Tom from LI, I really hope you're being facetious, but if not, I'm pretty sure you have some past weight issues that you haven't quite gotten over yet.

Nothing is going to be accomplished by this ban. It's putting the spotlight off greater issues that pose greater threats to public health than smoking outdoors.

May. 24 2011 07:33 AM
Andrew Kent from Brooklyn, NY

This law is needed and long overdue, especially in congested spaces like pedestrian malls, boardwalks, and vest-pocket parks. But will the law be enforced or, perhaps even worse than non-enforcement, enforced selectively? Clearly, any perceived "right" of smokers to smoke is trumped by the fundamental right of non-smokers to breathe, and this law will, in the long run, save lives and prolong health. But, if people can get away with smoking in restricted areas, many will, so the police and Parks Enforcement personnel are going to have their hands full giving teeth to this new and necessary advancement in public policy.

But the suggestion that New Yorkers confront violators can be problematic, as many smokers are already suffering from a form of mental illness, as well as a physical addiction, and could react angrily or even violently. Better to photograph or videotape them and post the results on Facebook or YouTube. There is no expectation of privacy in a public place, and the non-commercial use of such pix and videos, especially of violators breaking the law, does not require the subjects' permission. Maybe when they, and their non-smoking friends, neighbors,and relatives, see them caught in the act of being a dork, the offenders will get the hint. In life, as in politics, embarassing the guilty is the sincerest form of criticism.

May. 23 2011 05:31 PM
Aaron from Brooklyn

If the city cares so much about public health, how about tightening fuel emission standards within the city? The truck exhaust that so often makes its way into my bedroom window concerns me more than someone having a cigarette in the park.

May. 23 2011 03:59 PM
Prasad from NJ

I think like every coin it has two sides and pros and cons. Its also important how it followed by people and how it is enforced. I agree that there may be few other things we may ban from public place but we have to start somehwere and I personally feel this might be step in right direction. I defennitely feed bad for few people as they might have to adjust to this and might feel offended about it but in long run I think I think it will help them.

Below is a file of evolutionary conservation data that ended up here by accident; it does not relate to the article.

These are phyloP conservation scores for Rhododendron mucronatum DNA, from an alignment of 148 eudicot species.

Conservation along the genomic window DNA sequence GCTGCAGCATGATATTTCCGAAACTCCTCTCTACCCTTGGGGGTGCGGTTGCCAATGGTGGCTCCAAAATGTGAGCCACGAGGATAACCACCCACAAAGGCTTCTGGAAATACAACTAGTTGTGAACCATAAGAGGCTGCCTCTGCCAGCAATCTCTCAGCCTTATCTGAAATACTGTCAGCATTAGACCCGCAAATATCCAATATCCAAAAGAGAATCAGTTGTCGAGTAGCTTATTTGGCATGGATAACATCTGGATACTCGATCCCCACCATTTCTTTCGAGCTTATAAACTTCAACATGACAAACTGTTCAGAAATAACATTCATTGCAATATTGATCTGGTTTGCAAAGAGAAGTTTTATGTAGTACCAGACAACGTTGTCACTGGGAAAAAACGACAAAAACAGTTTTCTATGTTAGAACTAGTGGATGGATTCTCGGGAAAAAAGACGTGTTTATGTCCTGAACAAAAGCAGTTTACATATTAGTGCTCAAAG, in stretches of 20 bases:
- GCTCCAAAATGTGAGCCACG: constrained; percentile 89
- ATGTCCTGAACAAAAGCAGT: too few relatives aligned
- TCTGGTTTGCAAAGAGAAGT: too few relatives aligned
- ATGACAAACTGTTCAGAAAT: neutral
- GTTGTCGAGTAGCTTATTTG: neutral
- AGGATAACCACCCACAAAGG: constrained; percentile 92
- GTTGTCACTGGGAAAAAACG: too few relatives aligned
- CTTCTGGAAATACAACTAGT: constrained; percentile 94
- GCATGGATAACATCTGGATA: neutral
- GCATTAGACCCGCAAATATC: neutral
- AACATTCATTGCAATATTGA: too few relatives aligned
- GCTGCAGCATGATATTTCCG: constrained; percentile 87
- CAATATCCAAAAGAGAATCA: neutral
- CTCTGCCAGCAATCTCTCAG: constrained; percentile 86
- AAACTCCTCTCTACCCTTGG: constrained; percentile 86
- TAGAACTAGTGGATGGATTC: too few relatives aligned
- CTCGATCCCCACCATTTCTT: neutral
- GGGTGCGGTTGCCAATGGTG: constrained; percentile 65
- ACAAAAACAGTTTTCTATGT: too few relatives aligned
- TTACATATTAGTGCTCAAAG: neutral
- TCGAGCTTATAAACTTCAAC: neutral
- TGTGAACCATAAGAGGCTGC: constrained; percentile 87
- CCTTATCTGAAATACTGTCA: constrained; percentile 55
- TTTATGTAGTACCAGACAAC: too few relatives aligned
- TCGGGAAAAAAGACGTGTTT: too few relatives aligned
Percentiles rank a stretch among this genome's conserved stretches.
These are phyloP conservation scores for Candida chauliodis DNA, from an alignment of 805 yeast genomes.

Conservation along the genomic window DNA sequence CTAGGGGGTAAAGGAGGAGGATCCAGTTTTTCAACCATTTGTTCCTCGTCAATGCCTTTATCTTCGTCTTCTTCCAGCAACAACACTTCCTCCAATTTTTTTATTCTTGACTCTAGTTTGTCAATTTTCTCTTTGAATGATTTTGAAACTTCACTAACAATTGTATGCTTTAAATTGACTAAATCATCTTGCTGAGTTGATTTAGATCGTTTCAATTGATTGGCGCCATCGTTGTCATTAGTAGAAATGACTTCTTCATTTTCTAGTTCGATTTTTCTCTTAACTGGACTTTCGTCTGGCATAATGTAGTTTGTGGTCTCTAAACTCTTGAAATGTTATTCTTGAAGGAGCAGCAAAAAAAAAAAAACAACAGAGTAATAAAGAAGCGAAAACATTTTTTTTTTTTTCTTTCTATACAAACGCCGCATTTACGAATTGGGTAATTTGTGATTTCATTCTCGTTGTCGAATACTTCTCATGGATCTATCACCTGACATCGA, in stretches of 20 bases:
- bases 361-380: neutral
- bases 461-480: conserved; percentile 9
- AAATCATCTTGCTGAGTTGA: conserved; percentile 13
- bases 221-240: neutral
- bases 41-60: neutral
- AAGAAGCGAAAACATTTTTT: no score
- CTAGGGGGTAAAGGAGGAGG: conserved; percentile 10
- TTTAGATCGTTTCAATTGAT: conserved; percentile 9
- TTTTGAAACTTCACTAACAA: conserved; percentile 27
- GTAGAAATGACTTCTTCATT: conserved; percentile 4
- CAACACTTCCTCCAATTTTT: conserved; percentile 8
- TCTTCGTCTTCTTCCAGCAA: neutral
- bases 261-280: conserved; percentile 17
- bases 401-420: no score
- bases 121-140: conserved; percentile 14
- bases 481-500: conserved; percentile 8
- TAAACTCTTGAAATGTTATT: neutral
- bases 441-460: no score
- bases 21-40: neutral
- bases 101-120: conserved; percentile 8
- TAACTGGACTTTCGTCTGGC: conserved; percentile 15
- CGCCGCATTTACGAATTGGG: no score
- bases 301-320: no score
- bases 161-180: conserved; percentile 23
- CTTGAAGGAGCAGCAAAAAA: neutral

May. 23 2011 03:30 PM
Tom from LI

Next, I'm sickened watching fat people eating in public. Can we stop that too..?

May. 23 2011 03:10 PM
Anna from Rutherford, NJ

While I understand the concerns that people have regarding the hazards of second-hand smoke, I feel that this ban is a little ridiculous. Seems to me like local government found another way to make money through fines while screwing us out of our civil liberties. Who needs free will, common sense, and better judgement when you have the higher-ups telling us what to do?

May. 23 2011 02:33 PM
Gianluca from East Village

As a non-smoker I have never been bothered by people smoking out-doors. Much a to-do about nothing. It's out doors for-heavens-sake. If Bloomburg is really worried about air quality, how about converting NYC to electric buses and trading his SUV for an economy vehicle.

May. 23 2011 02:22 PM
Marc from New Brunswick, NJ

This is a very important public health victory for NYC. It not only protects non-smokers from carcinogenic cigarette smoke, but sends a message to kids that smoking is unacceptable. I hope NJ follows suit!

May. 23 2011 11:51 AM
amy mcnamara from Brooklyn

Thank heavens! The smokers say "walk away," but there's no escaping the drift of smoke. My neighbor smokes out her window and it fills our bedroom, and our kids' bedrooms every night. So much for enjoying the spring breeze.

May. 23 2011 11:08 AM
alessandro spinillo from madrid spain

Terrific news indeed, a good example to be followed across Europe. A good example for children too.

May. 23 2011 10:55 AM